Analyzing the potential impacts of Kroger-Albertsons merger on Colorado’s Western Slope

November 21, 2023, 8:24 am

In the ever-evolving landscape of grocery retail, the potential merger between Kroger, the parent company of City Market, and Albertsons, the parent company of Safeway, stands poised to bring minimal impacts to Colorado’s Western Slope.

The merger is backed by a divestiture plan with C&S Wholesale Grocers that “ensures no stores will close as a result of the merger and that all frontline associates will remain employed, all existing collective bargaining agreements will continue, and associates will continue to receive industry-leading healthcare and pension benefits alongside bargained-for wages,” according to an Albertsons press release. Kroger has made the same assurances.

The divestiture plan also promises tangible benefits for the state and a commitment to the community and the workforce. Since day one of the announcement, C&S said they are committed to contributing $29.6 million to community giving, donating $15.4 million in meals to combat hunger, and investing $19.1 million in efforts to end hunger. This commitment to social responsibility aligns with the values of the community and ensures that the merger benefits extend beyond the business realm.

However, as with any major business merger, there are concerns, and Colorado’s Gazette newspapers recently published these dueling opinions:

Chris Cargill, the president of Mountain States Policy Center, is supportive of the merger from his perspective of viewing the American grocery retail landscape shifting as a whole, with online grocery shopping notably increasing in the last decade. 

“Online and warehouse competition has changed everything — and it has helped lower the cost of many goods,” Cargill wrote. “Walmart, Amazon and Costco are now the major players in the grocery marketplace. Chances are, you’ve purchased an item at one of the three over the past 30 days. In fact, Walmart/Sam’s Club make up nearly a third — 30% — of the U.S. grocery market share. Costco tallies another 7%.

“Amazon is moving quickly and accounts for more than 5%. And consider this: Amazon Prime, Walmart+ and Costco have more than 250 million subscriptions. Even if the Albertsons-Kroger merger proceeds, it would account for just 9% of nationwide sales, according to the International Center for Law and Economics.”

On the other side, Patience Kabwasa, the Executive Director of Food to Power, expresses concerns about the merger’s impact:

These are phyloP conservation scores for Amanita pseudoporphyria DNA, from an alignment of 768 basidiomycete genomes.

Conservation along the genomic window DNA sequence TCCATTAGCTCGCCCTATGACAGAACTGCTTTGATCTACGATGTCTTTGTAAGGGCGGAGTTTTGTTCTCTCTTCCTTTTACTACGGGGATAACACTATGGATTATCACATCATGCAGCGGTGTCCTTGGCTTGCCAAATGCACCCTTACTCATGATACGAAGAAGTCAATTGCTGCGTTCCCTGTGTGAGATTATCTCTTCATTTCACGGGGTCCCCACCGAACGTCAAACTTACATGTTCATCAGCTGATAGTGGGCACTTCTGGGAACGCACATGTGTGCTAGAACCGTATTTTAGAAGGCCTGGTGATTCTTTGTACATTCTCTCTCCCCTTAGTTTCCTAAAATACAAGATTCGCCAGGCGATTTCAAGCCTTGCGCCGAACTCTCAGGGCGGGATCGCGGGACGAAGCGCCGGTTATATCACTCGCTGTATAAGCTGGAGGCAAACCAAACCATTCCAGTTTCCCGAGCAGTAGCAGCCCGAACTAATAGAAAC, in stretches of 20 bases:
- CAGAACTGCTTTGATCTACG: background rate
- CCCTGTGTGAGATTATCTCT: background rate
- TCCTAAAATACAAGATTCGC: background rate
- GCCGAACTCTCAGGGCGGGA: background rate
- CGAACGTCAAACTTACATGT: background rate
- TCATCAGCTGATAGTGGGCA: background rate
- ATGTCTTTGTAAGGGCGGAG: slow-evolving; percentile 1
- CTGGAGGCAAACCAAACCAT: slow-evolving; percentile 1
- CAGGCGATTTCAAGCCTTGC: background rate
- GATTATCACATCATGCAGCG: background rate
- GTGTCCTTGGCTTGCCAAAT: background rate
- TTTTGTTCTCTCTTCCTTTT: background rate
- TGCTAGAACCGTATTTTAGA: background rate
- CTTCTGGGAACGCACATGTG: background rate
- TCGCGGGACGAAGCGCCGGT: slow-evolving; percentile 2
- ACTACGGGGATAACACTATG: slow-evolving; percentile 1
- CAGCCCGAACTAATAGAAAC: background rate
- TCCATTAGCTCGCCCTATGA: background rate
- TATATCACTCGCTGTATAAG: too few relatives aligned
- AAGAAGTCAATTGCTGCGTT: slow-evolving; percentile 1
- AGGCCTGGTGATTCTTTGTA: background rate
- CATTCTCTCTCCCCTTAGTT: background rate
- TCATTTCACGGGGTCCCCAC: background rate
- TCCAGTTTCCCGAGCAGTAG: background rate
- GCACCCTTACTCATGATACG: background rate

“Locally, Kroger and Safeway (Albertsons) are the major grocery retailers. Consolidating would increase their (existing) monopoly, negatively affecting food availability, affordability and accessibility in our city. Reducing or eliminating competition in the conglomerate grocery markets means regular citizens will pay the price of less consumer choice, weakened economic prospects for farmers, and economic security for grocery store workers,” Kabwasa wrote.

“Corporate profit margins usually affect low-income communities the most,” Kabwasa added. “This summer and fall, southeast Colorado Springs experienced firsthand the impact on the local community when a grocery store closes. Just food access was a problem before the Hancock and Academy King Soopers closed, so it will remain after its recent reopening. We need grocery stores, yes, and we also need solutions that target the root causes of food inequity: income, housing and transportation.”

The Colorado Attorney General’s Office, while acknowledging the potential advantages, has underscored the need for vigilant oversight to ensure that this commitment translates into tangible job security for frontline workers.

Earlier this month, the Federal Trade Commission (FTC) Chair, Lina Khan, and Colorado Attorney General Phil Weiser held a listening session regarding the proposed merger of Kroger and Albertsons. The hour-long session in Denver saw an overwhelmingly opposed audience, mainly comprised of union members from grocery stores and food suppliers. Attorney General Weiser is actively seeking public comments and consumer opinions on the merger, inviting community members to share their thoughts at  

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David O. Williams
David O. Williams is an award-winning freelance reporter based in the Vail Valley of Colorado, writing on health care, immigration, politics, the environment, energy, public lands, outdoor recreation and sports. His work has appeared in 5280 Magazine, American Way Magazine (American Airlines), the Anchorage Daily News (Alaska), Aspen Daily News, the Aspen Times, Beaver Creek Magazine, the Chicago Tribune, the Colorado Independent, Colorado Politics formerly the Colorado Statesman), Colorado Public News, the Colorado Springs Gazette, the Colorado Independent (formerly Colorado Confidential), the Colorado Springs Independent, the Colorado Statesman (now Colorado Politics), the Daily Trail (Vail), the Denver Daily News, the Denver Post, the Durango Herald, the Eagle Valley Enterprise, the Eastside Journal (Bellevue, Washington),, the Glenwood Springs Post-Independent, the Greeley Tribune, the Huffington Post, the King County Journal (Seattle, Washington), (northern Colorado), LA Weekly, the London Daily Mirror, the Montgomery Journal (Maryland), The New York Times, the Parent’s Handbook, Peaks Magazine (now Epic Life), People Magazine, Powder Magazine, the Pueblo Chieftain, PT Magazine, Rocky Mountain Golf Magazine, the Rocky Mountain News, Atlantic Media's (formerly Government Executive State and Local), SKI Magazine, Ski Area Management, SKIING Magazine, the Summit Daily News, United Hemispheres (United Airlines), Vail/Beaver Creek Magazine, Vail en Español, Vail Valley Magazine, the Vail Daily, the Vail Trail and Westword (Denver). Williams is also the founder, publisher and editor of and

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